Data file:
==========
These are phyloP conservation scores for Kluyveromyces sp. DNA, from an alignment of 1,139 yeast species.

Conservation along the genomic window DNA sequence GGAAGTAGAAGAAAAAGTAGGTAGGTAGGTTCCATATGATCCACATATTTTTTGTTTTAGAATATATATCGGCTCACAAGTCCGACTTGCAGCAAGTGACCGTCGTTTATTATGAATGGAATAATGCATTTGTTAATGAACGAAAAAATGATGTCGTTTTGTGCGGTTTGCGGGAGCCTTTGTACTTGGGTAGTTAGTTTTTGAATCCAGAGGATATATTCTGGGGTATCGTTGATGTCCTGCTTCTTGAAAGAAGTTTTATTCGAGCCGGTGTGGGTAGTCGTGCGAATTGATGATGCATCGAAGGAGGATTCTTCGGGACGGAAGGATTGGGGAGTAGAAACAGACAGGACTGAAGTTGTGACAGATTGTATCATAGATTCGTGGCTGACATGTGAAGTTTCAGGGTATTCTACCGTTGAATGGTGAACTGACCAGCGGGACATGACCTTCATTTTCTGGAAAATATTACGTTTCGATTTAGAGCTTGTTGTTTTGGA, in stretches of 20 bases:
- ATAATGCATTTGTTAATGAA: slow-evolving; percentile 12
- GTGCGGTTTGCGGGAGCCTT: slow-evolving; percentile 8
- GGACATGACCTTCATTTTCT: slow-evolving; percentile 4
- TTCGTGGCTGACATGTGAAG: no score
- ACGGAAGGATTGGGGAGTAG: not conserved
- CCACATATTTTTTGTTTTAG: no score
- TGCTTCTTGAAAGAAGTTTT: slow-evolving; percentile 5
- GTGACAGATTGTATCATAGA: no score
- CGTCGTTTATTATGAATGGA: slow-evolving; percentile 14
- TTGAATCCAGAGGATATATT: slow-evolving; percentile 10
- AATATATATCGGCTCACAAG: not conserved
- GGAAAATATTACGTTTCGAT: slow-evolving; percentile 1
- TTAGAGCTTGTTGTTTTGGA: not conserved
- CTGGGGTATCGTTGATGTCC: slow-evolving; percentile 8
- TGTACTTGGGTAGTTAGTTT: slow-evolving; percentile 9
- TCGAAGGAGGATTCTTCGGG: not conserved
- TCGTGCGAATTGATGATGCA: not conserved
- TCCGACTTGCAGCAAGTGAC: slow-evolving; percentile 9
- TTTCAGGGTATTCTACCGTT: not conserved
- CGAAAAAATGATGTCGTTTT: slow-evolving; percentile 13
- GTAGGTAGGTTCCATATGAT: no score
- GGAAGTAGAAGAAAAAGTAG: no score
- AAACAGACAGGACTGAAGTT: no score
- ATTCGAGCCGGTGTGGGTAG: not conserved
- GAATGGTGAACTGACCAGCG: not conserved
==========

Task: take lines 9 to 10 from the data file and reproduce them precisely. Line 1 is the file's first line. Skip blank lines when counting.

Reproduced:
- TGCTTCTTGAAAGAAGTTTT: slow-evolving; percentile 5
- GTGACAGATTGTATCATAGA: no score